Although biosimilars are by definition very similar to the originator reference medicines and have been shown to be equally safe and effective, the fact that they are not identical means that there is a very small chance that widespread use over a period of time may reveal that the incidence and type of side effects such as the likelihood of generating an allergic reaction, is different to the originator medicine. For these reasons, it is important that decisions to start using a new biosimilar are approved though the appropriate trust governance mechanisms, that for individual patients the decision to treat with a biosimilar for the first time or to change treatment to a biosimilar is fully discussed with the patient, that the response to treatment and the patient’s overall wellbeing are especially closely monitored, and that detailed records are kept. Introducing a new biosimilar into clinical practice incurs a very significant extra workload for doctors, nurses and pharmacy staff.  Because most biological medicines and biosimilars are excluded from Tariff, savings on acquisition cost benefit the CCG or NHS England commissioner rather than the provider.  In the last year, providers have argued strongly that the workload of taking on a new biosimilar should be offset by retaining a proportion of the cost saving. Reaching agreement about how this should work has posed a challenge.

Since early 2014, the LPP Medicines Optimisation and Pharmacy Procurement workstream has played a key role in providing clinical, commercial and financial information to provider pharmacy, clinical and finance staff to support planning, in brokering agreement between providers and commissioners about sharing savings, by establishing pan-London contracts for the new agents, and by monitoring and benchmarking uptake and cost avoidance achieved.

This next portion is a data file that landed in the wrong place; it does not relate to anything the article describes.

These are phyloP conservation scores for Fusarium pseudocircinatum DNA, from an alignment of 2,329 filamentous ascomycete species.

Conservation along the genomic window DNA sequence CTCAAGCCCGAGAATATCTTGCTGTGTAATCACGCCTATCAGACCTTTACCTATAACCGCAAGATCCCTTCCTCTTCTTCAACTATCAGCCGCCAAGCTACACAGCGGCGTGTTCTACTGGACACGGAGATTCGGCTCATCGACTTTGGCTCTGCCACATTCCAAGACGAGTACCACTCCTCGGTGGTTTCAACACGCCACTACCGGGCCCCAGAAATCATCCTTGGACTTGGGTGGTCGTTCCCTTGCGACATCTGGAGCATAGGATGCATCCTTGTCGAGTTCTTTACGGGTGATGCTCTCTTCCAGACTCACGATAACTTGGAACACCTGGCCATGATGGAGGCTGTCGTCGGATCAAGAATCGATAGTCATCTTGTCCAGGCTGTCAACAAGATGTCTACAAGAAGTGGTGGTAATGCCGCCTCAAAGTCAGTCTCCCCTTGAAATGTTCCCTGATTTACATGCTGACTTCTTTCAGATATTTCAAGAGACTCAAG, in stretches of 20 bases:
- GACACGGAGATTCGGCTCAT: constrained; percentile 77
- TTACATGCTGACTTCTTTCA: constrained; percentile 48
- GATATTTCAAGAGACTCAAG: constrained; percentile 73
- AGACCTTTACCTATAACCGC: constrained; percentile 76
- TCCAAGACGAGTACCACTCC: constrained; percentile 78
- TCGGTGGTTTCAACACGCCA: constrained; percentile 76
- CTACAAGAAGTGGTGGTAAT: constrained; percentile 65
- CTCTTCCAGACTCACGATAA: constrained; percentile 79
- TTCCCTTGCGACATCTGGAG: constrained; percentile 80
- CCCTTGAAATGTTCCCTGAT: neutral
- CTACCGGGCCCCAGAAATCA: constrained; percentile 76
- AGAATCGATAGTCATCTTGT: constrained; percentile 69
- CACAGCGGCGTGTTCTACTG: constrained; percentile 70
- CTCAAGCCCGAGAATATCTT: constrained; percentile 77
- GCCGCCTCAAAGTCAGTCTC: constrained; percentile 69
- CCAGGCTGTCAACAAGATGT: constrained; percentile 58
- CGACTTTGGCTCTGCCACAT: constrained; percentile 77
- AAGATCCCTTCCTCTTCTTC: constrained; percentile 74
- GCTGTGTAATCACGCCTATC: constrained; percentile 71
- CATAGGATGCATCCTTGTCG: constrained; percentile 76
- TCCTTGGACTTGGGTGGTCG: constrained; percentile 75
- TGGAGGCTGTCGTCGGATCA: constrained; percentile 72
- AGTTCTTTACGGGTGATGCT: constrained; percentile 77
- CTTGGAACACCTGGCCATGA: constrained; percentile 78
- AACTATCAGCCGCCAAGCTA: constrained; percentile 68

At the end on January 2016, uptake of biosimilar infliximab (Remsima®) averaged approx. 20 per cent across London equating to a cost-avoidance of approximately £2m in 2015-16. Figure 2 shows the aggregated uptake across London trusts and Figure 3 shows the breakdown by trust.


Fig 2:

Biosimilars Fig 2 March 2016 NHS London Procurement Partnership


Fig 3:

Biosimilars Fig 3 March 2016 NHS London Procurement Partnership


March 2016 saw the launch of a second important new agent, biosimilar etanercept on which the NHS in London spent £35 million in 2015/15. LPP’s MOPP team has built on experience gained in 2015 with infliximab. Biosimilar will continue to offer major savings opportunities to the NHS for the next five years at least, and only by capitalising on those savings will the NHS be able to create headroom for the introduction of a whole range of genuinely innovative and potentially highly effective but very high-cost medicines which we already know to be in pharma company development pipelines.

Supporting the managed introduction of new biosimilars will therefore continue to be a major part of the MOPP workstream for some years to come.

How procurement teams can support their organisations to save £20m in 2016/17 by adopting biosimilars: follow the link under 'Supporting Information' on the right.


(1)   Guideline on similar biological medicinal products containing biotechnology-derived proteins as active substance: non-clinical and clinical issues. European Medicines Agency 

22-04-16    Pharmacy